It has been very inspiring to read about Jose Bedia’s work by Gerardo Mosquera in the context of the Marco Polo Syndrome.
By practicing palo monte in Cuba, an Afro Cuban cultural complex of Kongo origin, the Western artist “appropriates “primitive” techniques but not in order to reproduce their programmes: he creates elements with them that articulate his personal discourse and iconography.” Because he is creating Western culture from non-Western sources, he is making a step towards de-Europeanisation.
The reason why this is important is because Art and Culture have been defined from a European standpoint or Eurocentrism which is the main “symptom of a disease that perceives whatever is different as the carrier of life threatening viruses rather than nutritional elements.” This is what Mosquera defines as the Marco Polo Syndrome.
Bedia’s art is relevant in the context of the Kongo culture itself, far from any foreign or European references. He opened himself to the so-called ” primitive” cultures – that opened themselves in return – in what he has called a “voluntary transculturalisation in reverse: from his “high art”education to a “primitive” one.”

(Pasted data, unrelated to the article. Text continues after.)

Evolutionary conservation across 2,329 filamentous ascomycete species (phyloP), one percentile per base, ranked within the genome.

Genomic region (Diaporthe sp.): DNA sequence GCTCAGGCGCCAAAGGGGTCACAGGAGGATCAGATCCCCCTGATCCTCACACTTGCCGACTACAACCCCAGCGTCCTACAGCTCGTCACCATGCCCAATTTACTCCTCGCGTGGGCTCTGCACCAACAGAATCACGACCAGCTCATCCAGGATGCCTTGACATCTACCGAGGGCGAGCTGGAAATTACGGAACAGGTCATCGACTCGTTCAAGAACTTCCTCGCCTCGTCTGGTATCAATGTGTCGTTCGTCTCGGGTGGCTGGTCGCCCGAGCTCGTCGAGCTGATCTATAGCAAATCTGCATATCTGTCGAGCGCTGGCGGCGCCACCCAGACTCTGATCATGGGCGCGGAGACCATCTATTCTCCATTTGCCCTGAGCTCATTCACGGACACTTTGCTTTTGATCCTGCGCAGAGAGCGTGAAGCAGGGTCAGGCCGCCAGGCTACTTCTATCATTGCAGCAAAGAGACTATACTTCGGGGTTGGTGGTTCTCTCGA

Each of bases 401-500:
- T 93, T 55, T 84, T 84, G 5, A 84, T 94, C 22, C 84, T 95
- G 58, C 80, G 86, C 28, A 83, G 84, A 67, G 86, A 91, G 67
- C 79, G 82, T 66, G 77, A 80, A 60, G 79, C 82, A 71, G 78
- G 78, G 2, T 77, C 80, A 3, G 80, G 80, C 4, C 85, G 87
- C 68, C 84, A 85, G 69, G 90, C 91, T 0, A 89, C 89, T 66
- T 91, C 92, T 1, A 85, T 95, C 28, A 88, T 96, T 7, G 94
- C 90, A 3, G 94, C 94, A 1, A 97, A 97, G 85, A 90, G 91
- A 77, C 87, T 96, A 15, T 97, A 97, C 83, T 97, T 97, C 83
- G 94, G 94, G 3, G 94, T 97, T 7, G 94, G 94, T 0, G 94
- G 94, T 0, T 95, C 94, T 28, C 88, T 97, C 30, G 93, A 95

The problem with Eurocentrism is that it is rooted in colonialism and colonialism stopped traditional societies in their natural progression, instead it imposed forcefully a different way. The result is that today, these societies struggle to deal with their own issues and have also adopted the problems of the West. For example, in Trinidad & Tobago, 9/11 was felt as if it had happened in Port of Spain. It was lived as a Trinidadian disaster, people adopted it, they owned it.
Eurocentrism has also affected the West in that there is no connection capable of transforming this unhealthy relationship into one where both sides benefit of their own interests and values, in a global situation. But this is changing and the critique of Eurocentrism is part of the possibility of a global dialogue among cultures. Artists being adopted by other cultures and adopting other cultures to create a narrative satisfactory to the West and the “primitive” in its pure form are a big part of the dialogue.
I will conclude with a beautiful quote from Mosquera: “The cure for the Marco Polo Symdrome resides in overcoming centrism with enlightenment from a myriad of different sources.”
Sophie Meyer 2012